Basically I am trying to understand the program and its nuances, and finding universals. We know what is unique. Every place has its own flavor. I don't want to make it all the same flavor. But I want to take the flavors from all the different places to make a better taste, to make a richer recipe. I am trying to see how we have been helping before and what else we can do in terms of the state to give them the resources that are not only financial. For example, I went to a place and they have a great fundraising program. It's been tried and true. We are now analyzing to see if it can be tweaked and given as a template statewide so that people can follow it. It's also energizing me to find the students from the different minorities that we represent and find out how they got here and what it is that they've done. It helps me to create an agenda and it helps me with all the information I've gathered from these placed translate a future vision for the organization.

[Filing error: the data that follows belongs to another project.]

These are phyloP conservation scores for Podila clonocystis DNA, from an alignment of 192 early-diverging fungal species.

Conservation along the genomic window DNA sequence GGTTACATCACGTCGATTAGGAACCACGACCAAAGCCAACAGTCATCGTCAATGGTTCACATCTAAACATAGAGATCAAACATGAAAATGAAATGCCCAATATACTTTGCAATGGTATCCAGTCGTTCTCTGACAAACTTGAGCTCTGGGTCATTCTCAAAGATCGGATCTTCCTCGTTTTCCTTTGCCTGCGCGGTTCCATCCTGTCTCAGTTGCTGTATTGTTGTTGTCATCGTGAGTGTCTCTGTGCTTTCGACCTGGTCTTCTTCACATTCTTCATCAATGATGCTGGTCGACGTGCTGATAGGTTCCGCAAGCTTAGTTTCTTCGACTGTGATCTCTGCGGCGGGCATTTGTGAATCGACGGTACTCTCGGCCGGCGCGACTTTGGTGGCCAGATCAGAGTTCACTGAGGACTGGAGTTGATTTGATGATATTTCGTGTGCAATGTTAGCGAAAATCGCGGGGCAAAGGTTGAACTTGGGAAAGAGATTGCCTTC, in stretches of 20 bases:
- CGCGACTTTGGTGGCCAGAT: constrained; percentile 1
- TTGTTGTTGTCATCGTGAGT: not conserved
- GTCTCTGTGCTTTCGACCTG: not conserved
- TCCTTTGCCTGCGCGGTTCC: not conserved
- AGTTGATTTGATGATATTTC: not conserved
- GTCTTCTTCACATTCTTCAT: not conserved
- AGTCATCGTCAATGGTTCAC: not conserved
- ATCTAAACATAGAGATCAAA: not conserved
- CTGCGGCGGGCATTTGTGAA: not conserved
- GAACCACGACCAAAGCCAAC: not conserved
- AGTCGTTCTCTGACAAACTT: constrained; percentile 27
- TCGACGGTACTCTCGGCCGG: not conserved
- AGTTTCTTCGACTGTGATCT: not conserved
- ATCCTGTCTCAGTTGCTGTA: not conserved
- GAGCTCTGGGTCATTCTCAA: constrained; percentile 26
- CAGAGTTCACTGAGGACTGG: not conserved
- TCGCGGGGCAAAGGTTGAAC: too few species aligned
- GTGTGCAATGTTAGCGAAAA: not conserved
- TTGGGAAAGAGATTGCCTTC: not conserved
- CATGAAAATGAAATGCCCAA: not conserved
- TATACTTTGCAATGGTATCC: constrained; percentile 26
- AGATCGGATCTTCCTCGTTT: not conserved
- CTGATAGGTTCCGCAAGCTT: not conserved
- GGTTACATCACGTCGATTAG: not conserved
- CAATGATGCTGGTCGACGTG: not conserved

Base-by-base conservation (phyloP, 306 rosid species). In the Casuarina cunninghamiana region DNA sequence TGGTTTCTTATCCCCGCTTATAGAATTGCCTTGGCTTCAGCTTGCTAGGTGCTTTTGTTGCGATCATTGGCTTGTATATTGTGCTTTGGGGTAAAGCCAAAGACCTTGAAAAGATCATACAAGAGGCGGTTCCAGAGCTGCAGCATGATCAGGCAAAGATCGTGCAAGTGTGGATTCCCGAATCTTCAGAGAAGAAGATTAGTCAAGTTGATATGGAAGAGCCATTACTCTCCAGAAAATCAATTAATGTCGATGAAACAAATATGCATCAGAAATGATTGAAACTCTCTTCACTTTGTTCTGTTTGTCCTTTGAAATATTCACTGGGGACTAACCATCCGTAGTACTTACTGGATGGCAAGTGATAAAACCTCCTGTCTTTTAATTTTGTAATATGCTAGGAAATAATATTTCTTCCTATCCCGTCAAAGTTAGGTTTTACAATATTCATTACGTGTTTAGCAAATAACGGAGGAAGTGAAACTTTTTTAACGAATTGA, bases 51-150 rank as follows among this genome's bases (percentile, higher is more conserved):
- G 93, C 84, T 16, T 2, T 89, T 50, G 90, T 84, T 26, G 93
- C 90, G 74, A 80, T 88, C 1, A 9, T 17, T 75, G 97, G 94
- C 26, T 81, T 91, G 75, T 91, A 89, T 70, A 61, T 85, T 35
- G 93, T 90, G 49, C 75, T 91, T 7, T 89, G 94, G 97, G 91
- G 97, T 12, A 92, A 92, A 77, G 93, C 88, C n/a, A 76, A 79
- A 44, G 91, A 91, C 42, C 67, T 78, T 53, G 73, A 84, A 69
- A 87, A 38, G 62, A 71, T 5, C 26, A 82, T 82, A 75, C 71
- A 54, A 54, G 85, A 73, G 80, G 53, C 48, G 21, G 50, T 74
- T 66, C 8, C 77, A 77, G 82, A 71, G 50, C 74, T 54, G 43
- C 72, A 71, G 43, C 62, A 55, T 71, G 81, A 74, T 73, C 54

What were you doing before you took this role?

Three things. I was president and CEO of the National Parkinson Foundation. I took it from being a local organization in Miami to being an international organization. Then after that I was president of the Children’s Home Society Foundation, and my last job was the president of the Archdiocese of Miami [Development Corp.], which takes Broward, Dade and Monroe. It's the largest archdiocese in the state. ... I was familiar with the [Take Stock in Children] program through friends and all that, and I had actually mentored - not for the program but for other things. Life has been good to me and I think only because of the education my parents afforded me and the mentors that came through my life, that I didn't know were mentors but they were. That makes a great difference.

To participate in Take Stock in Children, call 352-797-5027 in Hernando County, 813-574-0260 in Hillsborough County, 813-794-2134 in Pasco County and 727-588-4816 in Pinellas County.

[Last modified: Thursday, September 15, 2011 5:16pm]